This is a view from the meadow outside Curry Village in Yosemite. It is looking up at Glacier Point.
It’s a longer exposure than Yosemite Falls at Dusk: Five Minutes (300 seconds) with the lens wide open. Long enough to see the motion of the stars.
I had helped Julian and Nicky brush their teeth, and read them Harry Potter. With a certain amount of nervousness, I had left the kids asleep in our tent at Curry, strapped on my camera pack, tripod, and headlamp, and headed out into the dark.
Each exposure seemed to take forever, particularly since the processing of these long exposure, high noise images took a long time, even after the shutter had closed.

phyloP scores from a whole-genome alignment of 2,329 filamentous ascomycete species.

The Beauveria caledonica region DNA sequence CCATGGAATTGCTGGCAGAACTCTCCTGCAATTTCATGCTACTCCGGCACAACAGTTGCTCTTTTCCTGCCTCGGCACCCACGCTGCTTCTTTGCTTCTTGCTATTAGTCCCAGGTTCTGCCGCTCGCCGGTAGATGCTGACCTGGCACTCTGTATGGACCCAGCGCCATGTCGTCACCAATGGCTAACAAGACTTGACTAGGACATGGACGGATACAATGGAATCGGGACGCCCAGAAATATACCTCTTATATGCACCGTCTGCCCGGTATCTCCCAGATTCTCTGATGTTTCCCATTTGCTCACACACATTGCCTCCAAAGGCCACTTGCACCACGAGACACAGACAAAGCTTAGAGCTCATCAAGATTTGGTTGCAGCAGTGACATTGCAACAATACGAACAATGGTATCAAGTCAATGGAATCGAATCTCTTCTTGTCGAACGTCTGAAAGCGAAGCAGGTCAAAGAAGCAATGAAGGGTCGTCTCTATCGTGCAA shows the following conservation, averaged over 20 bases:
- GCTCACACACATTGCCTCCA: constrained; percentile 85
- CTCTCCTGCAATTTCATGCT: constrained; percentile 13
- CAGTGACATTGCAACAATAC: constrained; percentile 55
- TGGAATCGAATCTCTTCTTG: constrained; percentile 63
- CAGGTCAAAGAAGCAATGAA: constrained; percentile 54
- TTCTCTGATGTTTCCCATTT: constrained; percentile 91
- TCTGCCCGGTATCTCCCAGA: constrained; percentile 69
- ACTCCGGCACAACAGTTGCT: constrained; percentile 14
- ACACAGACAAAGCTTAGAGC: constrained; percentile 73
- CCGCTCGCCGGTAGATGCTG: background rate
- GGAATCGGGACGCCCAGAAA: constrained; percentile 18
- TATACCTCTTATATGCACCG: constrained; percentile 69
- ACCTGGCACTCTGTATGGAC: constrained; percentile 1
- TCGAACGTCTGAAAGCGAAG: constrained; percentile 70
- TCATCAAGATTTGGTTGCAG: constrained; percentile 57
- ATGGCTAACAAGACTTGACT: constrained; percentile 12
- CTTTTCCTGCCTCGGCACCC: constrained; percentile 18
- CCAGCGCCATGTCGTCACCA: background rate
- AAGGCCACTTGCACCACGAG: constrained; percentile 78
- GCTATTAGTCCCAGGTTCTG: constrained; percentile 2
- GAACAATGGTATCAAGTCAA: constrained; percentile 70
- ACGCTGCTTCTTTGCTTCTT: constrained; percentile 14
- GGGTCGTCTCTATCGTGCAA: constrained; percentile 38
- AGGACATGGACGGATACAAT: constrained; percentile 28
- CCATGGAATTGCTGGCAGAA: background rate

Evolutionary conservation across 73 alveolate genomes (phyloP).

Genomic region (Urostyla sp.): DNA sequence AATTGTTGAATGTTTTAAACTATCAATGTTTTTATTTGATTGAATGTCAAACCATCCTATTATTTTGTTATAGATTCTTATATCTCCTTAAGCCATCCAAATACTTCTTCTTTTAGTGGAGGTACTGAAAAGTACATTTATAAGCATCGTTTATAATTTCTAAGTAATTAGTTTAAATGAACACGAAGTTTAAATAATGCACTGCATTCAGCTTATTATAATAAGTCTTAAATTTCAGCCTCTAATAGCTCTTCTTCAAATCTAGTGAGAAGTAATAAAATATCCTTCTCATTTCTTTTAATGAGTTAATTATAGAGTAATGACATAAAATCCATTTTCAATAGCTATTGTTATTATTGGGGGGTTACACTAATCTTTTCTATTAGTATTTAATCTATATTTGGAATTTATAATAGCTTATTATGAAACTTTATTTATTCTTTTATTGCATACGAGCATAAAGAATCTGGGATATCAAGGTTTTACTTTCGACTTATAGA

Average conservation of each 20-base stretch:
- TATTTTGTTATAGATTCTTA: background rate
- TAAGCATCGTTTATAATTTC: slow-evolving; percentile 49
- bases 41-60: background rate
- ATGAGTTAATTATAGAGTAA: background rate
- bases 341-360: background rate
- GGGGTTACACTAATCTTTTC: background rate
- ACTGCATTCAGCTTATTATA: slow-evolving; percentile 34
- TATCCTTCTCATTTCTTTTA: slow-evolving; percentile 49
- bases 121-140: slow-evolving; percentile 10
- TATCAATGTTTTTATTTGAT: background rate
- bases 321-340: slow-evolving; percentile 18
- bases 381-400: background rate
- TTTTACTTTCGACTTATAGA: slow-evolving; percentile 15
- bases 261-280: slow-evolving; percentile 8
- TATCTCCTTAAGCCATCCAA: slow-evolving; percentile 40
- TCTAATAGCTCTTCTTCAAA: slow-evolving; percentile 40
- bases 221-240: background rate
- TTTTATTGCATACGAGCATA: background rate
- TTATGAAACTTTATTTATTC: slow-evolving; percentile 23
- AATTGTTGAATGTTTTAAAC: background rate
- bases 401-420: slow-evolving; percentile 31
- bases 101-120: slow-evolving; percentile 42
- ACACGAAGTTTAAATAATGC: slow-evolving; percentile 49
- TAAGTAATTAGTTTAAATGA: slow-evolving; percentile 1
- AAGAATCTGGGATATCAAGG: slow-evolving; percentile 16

I was torn between wanting to get “just another exposure” to increase the odds of even one exposure coming out, and worry that the kids might not be OK.
In this capture, the light is peculiar, and there are a couple of strange artifacts. The line of lights on the left in the sky was a slow-moving airplane. Glacier Point itself was lit from a number of low-light sources: star light, and once someone’s flashlight.
Then again, there was a good bit of ambient light pollution: bright Yosemite Valley shuttle buses, headlights from passing cars, a fellow night stroller out with a bright lantern, and light from the Curry buildings. Each time a car passed away to the right I did my best to shield the exposing camera from stray light. At the same time, these light sources lit Glacier Point itself with weird colors piercing through the trees.
Packing up, I returned to our tent. Nicky opened his eyes briefly. “Daddy,” he said, “You’re not a bear.” Then I heard his steady breathing.